INFINITE SPACE CANCELLED The list of cancelled Star Trek video games just got longer. The German publisher Gameforge has made official what has been clear since last fall, their browser game Star Trek: Infinite Space is dead. The company cited problems finding a partner. Gameforge, publisher of many free to play browser based games, originally announced the title in 2010. The game was to be set in the Star Trek: Deep Space Nine universe during the Dominion War. Gameforge had hoped to launch the game in the fall of 2011 and much work had been done. The publisher had launched a website and demonstrated the game at E3, Fedcon and other trade shows. Star Trek: Infinite Space was to be the first free browser-based Star Trek RPG. There was also talk about Gameforge developing a Facebook page (ala Farmville), but that seems to be gone as well. Infinite Space joins the pantheon of announced but never-released games such as "Star Trek: Deep Space Nine – The Hunt," "Star Trek: Borg Assimilator," "Star Trek: Voyager – Retribution," and (most famously) "Star Trek: Secrets of Vulcan Fury," which was to feature voice acting from the entire original Star Trek cast.

TREK FAN TO RESTORE ENTERPRISE-D BRIDGE A Star Trek fan is on a mission to restore one of the original sets from Star Trek: The Next Generation.

Rescued from Paramount in late 2011, the fan is in the process of restoring the set and plans to make it open to the public when finished. “Originally created by Gene Roddenberry, the design created by Herman Zimmerman and Michael Okuda for the Paramount TV series, this set was made to be durable, to go on display back in the late 90′s,” said the fan. “By the late 2008, it was forgotten about and was about to be destroyed! After nearly three years of negotiations, and one week before it was about to be permanently ‘decommissioned’ and put into the dumpster, I rescued it. “I am in the process of completely restoring the set to its original splendor,” he said, “and mak[ing] it open to the public for meetings, movie showings, fundraisers, tours, filming, anything!” The fan’s project is a “non-profit” mission. “Eventually, I will be doing a Kickstarter Campaign,” he explained, “but only after I have the estimates of restoration plus the support and Star Trek actors plus famous fans of the show.” The Star Trek Enterprise D Bridge Restoration website is

STAR TREK ONLINE ‘NOT DYING’ Cryptic Executive Producer Dan Stahl made an appearance in the Star Trek Online community to address rumors, including one that the online game is in trouble. One poster started a thread that claimed that “Cryptic is in a really bad place right now,” and that thread drew the attention of Stahl. “Cryptic was sold because it was a profitable business and worth at least $50 million to Perfect World,” said Stahl. “Star Trek Online is not dying by any means and continues to grow stronger. Just last month we took over as the top performing game for Perfect World in North America.” Stahl went on to explain development progress and assured readers that “The Star Trek Online development team continues to grow month over month and we still have several positions open. As the team grows larger our Seasonal plans are getting larger. We expect Season 7 to be bigger than Season 6, and Season 8 to be bigger than Season 7. More content, more fixes, more updates across the board.” There was acknowledgment that there have been issues with various elements of the game, but Stahl assured readers that those performance issues are being addressed, and he encouraged players to keep speaking up. “We do listen to feedback, and while we don’t always address every post, we certainly take note,” he said. “Thank you for continuing to support this game and for continuing to voice opinions. We hear them and are working behind the curtain to improve the game in every way.”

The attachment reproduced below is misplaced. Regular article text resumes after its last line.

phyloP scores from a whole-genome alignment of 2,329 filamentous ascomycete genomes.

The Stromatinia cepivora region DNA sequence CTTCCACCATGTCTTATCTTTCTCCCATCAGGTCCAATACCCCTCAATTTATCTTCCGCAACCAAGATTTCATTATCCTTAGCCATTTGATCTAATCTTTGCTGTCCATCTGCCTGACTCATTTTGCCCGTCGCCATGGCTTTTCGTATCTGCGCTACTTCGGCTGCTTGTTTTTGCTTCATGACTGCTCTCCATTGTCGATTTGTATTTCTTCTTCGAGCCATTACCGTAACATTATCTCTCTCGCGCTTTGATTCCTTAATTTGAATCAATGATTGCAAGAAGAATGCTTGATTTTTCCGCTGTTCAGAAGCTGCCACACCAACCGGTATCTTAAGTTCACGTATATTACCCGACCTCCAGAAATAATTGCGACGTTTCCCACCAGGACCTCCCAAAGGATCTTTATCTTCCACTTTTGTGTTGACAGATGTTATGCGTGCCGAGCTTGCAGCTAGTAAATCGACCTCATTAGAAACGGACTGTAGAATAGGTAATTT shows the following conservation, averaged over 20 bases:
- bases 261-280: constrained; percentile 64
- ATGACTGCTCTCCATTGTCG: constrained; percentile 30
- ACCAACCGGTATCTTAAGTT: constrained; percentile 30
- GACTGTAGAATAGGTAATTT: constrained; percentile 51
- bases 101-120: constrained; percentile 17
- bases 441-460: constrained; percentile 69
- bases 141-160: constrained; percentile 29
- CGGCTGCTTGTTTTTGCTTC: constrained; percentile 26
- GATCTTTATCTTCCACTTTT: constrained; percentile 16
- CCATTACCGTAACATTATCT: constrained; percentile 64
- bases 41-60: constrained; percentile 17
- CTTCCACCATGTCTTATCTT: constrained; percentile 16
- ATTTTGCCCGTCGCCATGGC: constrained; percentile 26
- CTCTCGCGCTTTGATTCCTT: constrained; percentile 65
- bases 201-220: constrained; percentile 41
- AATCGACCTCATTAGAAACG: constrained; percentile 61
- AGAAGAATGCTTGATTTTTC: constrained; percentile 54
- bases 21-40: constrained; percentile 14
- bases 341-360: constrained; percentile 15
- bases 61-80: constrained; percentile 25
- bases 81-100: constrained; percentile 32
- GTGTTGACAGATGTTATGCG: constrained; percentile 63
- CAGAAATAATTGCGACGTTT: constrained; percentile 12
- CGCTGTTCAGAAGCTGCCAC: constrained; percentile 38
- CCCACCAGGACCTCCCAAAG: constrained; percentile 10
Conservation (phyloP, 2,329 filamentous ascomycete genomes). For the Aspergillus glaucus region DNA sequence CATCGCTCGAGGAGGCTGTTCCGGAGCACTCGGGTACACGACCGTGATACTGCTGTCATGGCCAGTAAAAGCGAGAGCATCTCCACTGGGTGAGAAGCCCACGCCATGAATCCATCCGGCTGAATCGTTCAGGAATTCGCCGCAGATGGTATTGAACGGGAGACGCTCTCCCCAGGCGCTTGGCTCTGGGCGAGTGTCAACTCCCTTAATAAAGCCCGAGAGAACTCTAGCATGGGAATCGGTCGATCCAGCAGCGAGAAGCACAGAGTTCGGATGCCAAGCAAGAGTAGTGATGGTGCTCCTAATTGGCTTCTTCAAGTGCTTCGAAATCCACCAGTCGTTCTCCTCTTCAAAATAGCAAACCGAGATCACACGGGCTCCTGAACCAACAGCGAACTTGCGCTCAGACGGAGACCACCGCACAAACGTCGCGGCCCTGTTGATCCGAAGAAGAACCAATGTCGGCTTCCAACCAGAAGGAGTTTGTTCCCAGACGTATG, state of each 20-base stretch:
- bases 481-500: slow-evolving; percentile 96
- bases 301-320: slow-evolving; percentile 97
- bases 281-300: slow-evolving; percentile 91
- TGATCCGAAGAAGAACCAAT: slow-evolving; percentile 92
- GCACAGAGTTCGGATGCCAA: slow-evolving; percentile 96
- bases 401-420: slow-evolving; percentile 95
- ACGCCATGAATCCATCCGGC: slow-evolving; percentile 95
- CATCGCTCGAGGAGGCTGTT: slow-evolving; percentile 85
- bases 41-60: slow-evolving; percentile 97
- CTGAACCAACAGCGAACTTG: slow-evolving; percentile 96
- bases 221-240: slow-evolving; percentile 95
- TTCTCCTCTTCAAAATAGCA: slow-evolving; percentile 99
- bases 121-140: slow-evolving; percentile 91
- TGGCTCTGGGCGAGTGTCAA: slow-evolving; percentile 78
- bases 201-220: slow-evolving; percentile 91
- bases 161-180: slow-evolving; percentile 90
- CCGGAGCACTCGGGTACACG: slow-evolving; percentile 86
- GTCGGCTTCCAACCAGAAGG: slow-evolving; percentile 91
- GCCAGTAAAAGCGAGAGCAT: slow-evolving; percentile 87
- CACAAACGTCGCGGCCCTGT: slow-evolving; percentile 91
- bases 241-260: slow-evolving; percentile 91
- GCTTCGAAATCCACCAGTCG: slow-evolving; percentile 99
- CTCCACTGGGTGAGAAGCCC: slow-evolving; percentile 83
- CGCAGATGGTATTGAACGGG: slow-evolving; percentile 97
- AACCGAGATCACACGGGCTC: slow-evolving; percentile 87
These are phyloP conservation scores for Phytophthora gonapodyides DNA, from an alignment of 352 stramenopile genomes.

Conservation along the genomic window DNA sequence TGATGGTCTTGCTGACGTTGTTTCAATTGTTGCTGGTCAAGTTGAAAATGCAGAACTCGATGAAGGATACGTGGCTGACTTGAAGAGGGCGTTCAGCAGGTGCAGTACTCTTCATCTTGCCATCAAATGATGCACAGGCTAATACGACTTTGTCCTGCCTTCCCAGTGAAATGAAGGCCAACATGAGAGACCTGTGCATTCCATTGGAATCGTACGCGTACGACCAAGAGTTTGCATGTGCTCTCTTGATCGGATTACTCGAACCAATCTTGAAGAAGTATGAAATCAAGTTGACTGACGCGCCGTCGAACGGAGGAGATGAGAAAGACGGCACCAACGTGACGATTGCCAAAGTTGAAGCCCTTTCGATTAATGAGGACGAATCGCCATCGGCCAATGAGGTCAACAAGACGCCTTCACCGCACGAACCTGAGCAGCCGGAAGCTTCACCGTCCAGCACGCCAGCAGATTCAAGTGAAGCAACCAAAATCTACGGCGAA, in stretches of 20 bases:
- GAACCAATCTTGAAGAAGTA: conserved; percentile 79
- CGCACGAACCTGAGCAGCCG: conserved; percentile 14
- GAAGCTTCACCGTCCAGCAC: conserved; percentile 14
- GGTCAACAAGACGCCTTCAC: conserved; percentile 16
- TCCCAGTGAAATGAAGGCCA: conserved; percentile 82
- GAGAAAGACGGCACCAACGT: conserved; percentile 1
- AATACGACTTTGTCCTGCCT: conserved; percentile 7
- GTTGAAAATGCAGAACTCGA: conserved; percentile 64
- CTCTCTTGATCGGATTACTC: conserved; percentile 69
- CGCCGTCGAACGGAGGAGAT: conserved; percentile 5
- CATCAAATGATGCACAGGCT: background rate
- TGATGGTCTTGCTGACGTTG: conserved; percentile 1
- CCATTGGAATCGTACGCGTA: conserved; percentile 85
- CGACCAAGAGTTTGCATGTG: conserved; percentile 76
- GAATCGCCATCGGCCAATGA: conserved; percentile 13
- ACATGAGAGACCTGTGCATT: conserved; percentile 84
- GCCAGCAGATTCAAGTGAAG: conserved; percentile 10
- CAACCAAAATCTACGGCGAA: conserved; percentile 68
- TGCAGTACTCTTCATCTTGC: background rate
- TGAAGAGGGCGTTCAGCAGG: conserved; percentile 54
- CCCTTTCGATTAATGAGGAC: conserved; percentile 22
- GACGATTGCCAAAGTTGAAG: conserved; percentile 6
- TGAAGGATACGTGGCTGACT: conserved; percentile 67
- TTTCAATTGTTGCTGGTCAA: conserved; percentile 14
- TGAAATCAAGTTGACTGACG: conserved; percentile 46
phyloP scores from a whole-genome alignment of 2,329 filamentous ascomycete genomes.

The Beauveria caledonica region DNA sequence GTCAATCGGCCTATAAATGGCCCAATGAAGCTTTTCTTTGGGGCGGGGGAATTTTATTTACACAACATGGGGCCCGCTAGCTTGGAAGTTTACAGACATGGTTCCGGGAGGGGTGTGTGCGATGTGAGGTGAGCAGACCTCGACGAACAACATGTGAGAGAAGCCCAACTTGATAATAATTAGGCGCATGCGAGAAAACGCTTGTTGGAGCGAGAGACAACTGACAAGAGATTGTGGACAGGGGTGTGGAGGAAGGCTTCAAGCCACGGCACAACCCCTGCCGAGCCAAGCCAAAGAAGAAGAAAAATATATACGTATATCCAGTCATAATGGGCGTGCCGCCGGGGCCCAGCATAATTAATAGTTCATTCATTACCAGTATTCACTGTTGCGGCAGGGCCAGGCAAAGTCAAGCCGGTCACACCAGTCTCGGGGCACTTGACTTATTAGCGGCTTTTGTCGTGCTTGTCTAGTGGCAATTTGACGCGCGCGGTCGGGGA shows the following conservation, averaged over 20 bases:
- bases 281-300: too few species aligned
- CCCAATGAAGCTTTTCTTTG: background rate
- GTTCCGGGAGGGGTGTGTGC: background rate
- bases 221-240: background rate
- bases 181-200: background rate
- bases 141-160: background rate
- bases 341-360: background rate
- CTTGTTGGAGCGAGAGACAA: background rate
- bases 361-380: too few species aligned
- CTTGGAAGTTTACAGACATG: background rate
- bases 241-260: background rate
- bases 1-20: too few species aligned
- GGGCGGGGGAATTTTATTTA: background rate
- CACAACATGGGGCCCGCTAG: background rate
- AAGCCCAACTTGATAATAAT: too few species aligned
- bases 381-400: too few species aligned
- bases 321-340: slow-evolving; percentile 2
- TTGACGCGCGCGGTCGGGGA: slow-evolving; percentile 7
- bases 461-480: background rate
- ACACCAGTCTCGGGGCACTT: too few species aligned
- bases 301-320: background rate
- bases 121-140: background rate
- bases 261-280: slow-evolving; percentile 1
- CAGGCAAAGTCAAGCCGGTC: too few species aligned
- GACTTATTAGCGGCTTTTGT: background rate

NEW STAR TREK GAME TRAILER For fans eagerly awaiting the forthcoming Star Trek video game, Paramount Pictures and Namco Bandai have released a new trailer - and screenshots from the game.

Star Trek features a story written by Marianne Krawczyk in collaboration with Roberto Orci and Alex Kurtzman in which “players control both Kirk and Spock in a sweeping journey of epic proportions across unexplored planets and enemy battleships with the latest 23rd century weapons and gear.” Kirk and crew will face the Gorn, seen in the original series’ Arena. “Great villains give our favorite characters a chance to become heroes in the process of attempting to eliminate a powerful threat, and Star Trek fans have been eagerly anticipating the moment when the antagonists of the game would be revealed,” said Carlson Choi, VP of Marketing and Namco Bandai Games America Inc. “This is one of those moments and we couldn’t be more excited to give gamers a glimpse at the challenges that lie ahead for Kirk and Spock.” Actors Chris Pine, Zachary Quinto, Zoe Saldana, Simon Pegg, Karl Urban, John Cho and Anton Yelchin will be voicing the characters which they played in 2009′s Star Trek XI.

RODDENBERRY LAUNCHES NEW STAR TREK PODCAST Rod Roddenberry (son of Star Trek creator Gene Roddenberry) has launched a new podcast. Each episode of the new "Mission Log" series will examine a different episode of Star Trek, with the first looking at the pilot ("The Cage").